A bomb exploded close to the foreign ministry in Cairo on Sunday killing at least three policemen and injuring six other people, in what Egyptian state television said was an attack on a police checkpoint using a “primitive device”.
The attack, by suspected Islamic militants on a busy Nile-side street, is the latest in a string of bombings and shootings targeting the Egyptian security services.
Scores of police and army personnel have been killed in similar incidents mostly in the troubled Sinai peninsula since last year’s military overthrow of Mohamed Morsi, the elected Islamist president.
A Sinai-based group called Ansar Beit al Maqdis has claimed responsibility for attacks mainly in the Sinai but also elsewhere in Egypt including the bombing early this year of the police headquarters in Cairo. It says it is avenging the killing of hundreds of supporters of Mr Morsi and his Muslim Brotherhood group in a government crackdown since the toppling of the former president.
Over the past year there have been frequent reports of home-made bombs found and defused by police in busy locations in Cairo including metro stations.
The army and police have been conducting a joint campaign against villages in northern Sinai near the border with Gaza, which are strongholds of the ABM. In the latest incident earlier this week a roadside bomb killed five conscripts travelling in an armoured convoy.
Reports from the Sinai say civilians have been caught up in the violence with ABM decapitating several people it accused of collaborating with police. For their part, the security services have destroyed homes and killed locals during raids against villages where the militants are suspected to have taken refuge.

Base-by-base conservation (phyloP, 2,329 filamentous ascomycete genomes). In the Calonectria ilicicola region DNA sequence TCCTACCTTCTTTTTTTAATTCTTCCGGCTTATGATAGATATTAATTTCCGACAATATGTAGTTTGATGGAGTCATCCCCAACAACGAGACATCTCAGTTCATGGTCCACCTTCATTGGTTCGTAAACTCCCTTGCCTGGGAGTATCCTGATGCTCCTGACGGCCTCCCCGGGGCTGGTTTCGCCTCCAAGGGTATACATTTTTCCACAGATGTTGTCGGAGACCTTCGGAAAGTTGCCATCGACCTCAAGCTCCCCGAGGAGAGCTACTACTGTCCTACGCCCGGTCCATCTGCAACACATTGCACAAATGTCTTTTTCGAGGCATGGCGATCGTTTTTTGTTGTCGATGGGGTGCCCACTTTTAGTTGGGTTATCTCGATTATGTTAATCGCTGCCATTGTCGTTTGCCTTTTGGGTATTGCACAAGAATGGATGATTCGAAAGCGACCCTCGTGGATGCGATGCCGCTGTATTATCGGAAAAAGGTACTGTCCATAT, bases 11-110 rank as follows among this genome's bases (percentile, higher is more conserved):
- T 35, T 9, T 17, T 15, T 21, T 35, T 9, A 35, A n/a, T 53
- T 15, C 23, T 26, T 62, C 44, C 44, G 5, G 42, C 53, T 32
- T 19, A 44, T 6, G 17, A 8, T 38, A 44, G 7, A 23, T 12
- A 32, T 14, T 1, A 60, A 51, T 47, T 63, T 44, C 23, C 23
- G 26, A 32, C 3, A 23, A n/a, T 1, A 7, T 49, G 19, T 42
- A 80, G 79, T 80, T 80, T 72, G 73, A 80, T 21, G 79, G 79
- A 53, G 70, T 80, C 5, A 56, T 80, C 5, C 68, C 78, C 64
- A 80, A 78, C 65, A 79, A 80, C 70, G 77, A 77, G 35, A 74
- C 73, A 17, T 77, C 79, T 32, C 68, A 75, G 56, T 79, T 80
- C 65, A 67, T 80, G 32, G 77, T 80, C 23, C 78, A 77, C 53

Sunday’s Cairo bombing also comes as Egypt finds itself drawn into several regional conflicts. It has been encouraged to endorse the wide-ranging coalition taking on the Islamic State of Iraq and the Levant, the group known as Isis, which has built contacts with Egyptian militant groups in the Sinai Peninsula.
The Egyptian government has been accused by US officials and Libyan Islamists of collaborating with the United Arab Emirates and Libyan liberals in launching air strikes on the positions of militia groups opposed to the elected government now seeking refuge in the eastern Libyan city of Tubruq.
Abdel Fattah al Sisi, the president, told the Associated Press on Saturday that Egypt would support the US-led war against Isis, though he appeared to rule out sending troops.
"We are completely committed to giving support. We will do whatever is required," he said. He suggested that his ousting of the Brotherhood president last year was an early move against militancy aimed at pre-empting a civil war in the country similar to the conflicts raging in Syria and Iraq.
The Egyptian authorities have labelled the Brotherhood a terrorist organisation, and Mr Sisi has accused it of being a front for groups like ABM – something that the Brotherhood, which has a strong record of winning elections, vehemently denies.